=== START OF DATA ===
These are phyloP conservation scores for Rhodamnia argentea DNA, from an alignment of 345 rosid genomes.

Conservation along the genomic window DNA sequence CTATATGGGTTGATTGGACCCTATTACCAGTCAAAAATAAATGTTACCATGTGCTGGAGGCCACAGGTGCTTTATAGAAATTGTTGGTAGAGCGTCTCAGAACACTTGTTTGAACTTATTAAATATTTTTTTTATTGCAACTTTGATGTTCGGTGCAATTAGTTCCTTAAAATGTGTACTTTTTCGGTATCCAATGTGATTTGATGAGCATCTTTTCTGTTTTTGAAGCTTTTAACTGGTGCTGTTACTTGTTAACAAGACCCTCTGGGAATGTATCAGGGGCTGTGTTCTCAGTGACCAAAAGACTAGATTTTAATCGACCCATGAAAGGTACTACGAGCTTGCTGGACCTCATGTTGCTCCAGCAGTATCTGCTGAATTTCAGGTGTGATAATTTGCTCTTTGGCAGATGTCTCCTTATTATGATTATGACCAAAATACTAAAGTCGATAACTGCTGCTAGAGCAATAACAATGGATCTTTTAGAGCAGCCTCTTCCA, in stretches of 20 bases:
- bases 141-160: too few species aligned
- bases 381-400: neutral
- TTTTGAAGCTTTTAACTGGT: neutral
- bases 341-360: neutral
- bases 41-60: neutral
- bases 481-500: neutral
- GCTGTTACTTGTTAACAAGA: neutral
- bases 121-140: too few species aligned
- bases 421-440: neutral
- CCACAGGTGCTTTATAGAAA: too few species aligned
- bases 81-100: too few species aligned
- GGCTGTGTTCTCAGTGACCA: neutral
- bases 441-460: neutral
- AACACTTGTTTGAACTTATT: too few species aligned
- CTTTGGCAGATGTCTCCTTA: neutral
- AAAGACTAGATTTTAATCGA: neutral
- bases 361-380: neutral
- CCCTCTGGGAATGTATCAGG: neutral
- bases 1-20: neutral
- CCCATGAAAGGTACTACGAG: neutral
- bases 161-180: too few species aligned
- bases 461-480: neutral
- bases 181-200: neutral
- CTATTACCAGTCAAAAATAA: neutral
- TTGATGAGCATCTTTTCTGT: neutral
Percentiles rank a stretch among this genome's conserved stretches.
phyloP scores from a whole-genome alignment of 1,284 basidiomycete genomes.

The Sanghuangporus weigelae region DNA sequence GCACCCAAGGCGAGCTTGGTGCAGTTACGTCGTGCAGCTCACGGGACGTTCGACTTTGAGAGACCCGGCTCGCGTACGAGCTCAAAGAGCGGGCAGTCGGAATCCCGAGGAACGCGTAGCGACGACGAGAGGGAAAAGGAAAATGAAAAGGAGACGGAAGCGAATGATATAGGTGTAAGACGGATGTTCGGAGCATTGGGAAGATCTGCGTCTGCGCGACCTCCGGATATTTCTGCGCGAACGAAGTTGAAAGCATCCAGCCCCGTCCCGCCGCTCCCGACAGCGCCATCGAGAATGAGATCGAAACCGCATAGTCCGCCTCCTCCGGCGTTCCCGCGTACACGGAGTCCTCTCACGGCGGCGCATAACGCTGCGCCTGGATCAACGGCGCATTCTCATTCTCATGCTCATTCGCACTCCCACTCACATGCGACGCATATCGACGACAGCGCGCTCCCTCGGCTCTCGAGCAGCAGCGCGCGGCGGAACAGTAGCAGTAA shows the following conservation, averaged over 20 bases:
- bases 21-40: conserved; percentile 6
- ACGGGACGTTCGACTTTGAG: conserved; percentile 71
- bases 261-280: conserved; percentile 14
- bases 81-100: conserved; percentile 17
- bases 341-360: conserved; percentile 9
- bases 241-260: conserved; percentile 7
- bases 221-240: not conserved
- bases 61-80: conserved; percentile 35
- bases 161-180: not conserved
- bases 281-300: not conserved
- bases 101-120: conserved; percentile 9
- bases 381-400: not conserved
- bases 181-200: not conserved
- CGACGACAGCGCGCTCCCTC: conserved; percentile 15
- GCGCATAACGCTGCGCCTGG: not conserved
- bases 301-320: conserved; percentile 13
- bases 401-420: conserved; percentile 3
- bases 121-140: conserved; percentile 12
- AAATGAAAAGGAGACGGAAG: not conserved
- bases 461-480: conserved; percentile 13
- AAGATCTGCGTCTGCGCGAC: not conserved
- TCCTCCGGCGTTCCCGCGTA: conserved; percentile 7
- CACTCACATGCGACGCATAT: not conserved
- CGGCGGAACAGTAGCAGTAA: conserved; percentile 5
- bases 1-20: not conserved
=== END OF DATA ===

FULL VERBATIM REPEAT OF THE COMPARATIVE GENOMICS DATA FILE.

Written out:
These are phyloP conservation scores for Rhodamnia argentea DNA, from an alignment of 345 rosid genomes.

Conservation along the genomic window DNA sequence CTATATGGGTTGATTGGACCCTATTACCAGTCAAAAATAAATGTTACCATGTGCTGGAGGCCACAGGTGCTTTATAGAAATTGTTGGTAGAGCGTCTCAGAACACTTGTTTGAACTTATTAAATATTTTTTTTATTGCAACTTTGATGTTCGGTGCAATTAGTTCCTTAAAATGTGTACTTTTTCGGTATCCAATGTGATTTGATGAGCATCTTTTCTGTTTTTGAAGCTTTTAACTGGTGCTGTTACTTGTTAACAAGACCCTCTGGGAATGTATCAGGGGCTGTGTTCTCAGTGACCAAAAGACTAGATTTTAATCGACCCATGAAAGGTACTACGAGCTTGCTGGACCTCATGTTGCTCCAGCAGTATCTGCTGAATTTCAGGTGTGATAATTTGCTCTTTGGCAGATGTCTCCTTATTATGATTATGACCAAAATACTAAAGTCGATAACTGCTGCTAGAGCAATAACAATGGATCTTTTAGAGCAGCCTCTTCCA, in stretches of 20 bases:
- bases 141-160: too few species aligned
- bases 381-400: neutral
- TTTTGAAGCTTTTAACTGGT: neutral
- bases 341-360: neutral
- bases 41-60: neutral
- bases 481-500: neutral
- GCTGTTACTTGTTAACAAGA: neutral
- bases 121-140: too few species aligned
- bases 421-440: neutral
- CCACAGGTGCTTTATAGAAA: too few species aligned
- bases 81-100: too few species aligned
- GGCTGTGTTCTCAGTGACCA: neutral
- bases 441-460: neutral
- AACACTTGTTTGAACTTATT: too few species aligned
- CTTTGGCAGATGTCTCCTTA: neutral
- AAAGACTAGATTTTAATCGA: neutral
- bases 361-380: neutral
- CCCTCTGGGAATGTATCAGG: neutral
- bases 1-20: neutral
- CCCATGAAAGGTACTACGAG: neutral
- bases 161-180: too few species aligned
- bases 461-480: neutral
- bases 181-200: neutral
- CTATTACCAGTCAAAAATAA: neutral
- TTGATGAGCATCTTTTCTGT: neutral
Percentiles rank a stretch among this genome's conserved stretches.
phyloP scores from a whole-genome alignment of 1,284 basidiomycete genomes.

The Sanghuangporus weigelae region DNA sequence GCACCCAAGGCGAGCTTGGTGCAGTTACGTCGTGCAGCTCACGGGACGTTCGACTTTGAGAGACCCGGCTCGCGTACGAGCTCAAAGAGCGGGCAGTCGGAATCCCGAGGAACGCGTAGCGACGACGAGAGGGAAAAGGAAAATGAAAAGGAGACGGAAGCGAATGATATAGGTGTAAGACGGATGTTCGGAGCATTGGGAAGATCTGCGTCTGCGCGACCTCCGGATATTTCTGCGCGAACGAAGTTGAAAGCATCCAGCCCCGTCCCGCCGCTCCCGACAGCGCCATCGAGAATGAGATCGAAACCGCATAGTCCGCCTCCTCCGGCGTTCCCGCGTACACGGAGTCCTCTCACGGCGGCGCATAACGCTGCGCCTGGATCAACGGCGCATTCTCATTCTCATGCTCATTCGCACTCCCACTCACATGCGACGCATATCGACGACAGCGCGCTCCCTCGGCTCTCGAGCAGCAGCGCGCGGCGGAACAGTAGCAGTAA shows the following conservation, averaged over 20 bases:
- bases 21-40: conserved; percentile 6
- ACGGGACGTTCGACTTTGAG: conserved; percentile 71
- bases 261-280: conserved; percentile 14
- bases 81-100: conserved; percentile 17
- bases 341-360: conserved; percentile 9
- bases 241-260: conserved; percentile 7
- bases 221-240: not conserved
- bases 61-80: conserved; percentile 35
- bases 161-180: not conserved
- bases 281-300: not conserved
- bases 101-120: conserved; percentile 9
- bases 381-400: not conserved
- bases 181-200: not conserved
- CGACGACAGCGCGCTCCCTC: conserved; percentile 15
- GCGCATAACGCTGCGCCTGG: not conserved
- bases 301-320: conserved; percentile 13
- bases 401-420: conserved; percentile 3
- bases 121-140: conserved; percentile 12
- AAATGAAAAGGAGACGGAAG: not conserved
- bases 461-480: conserved; percentile 13
- AAGATCTGCGTCTGCGCGAC: not conserved
- TCCTCCGGCGTTCCCGCGTA: conserved; percentile 7
- CACTCACATGCGACGCATAT: not conserved
- CGGCGGAACAGTAGCAGTAA: conserved; percentile 5
- bases 1-20: not conserved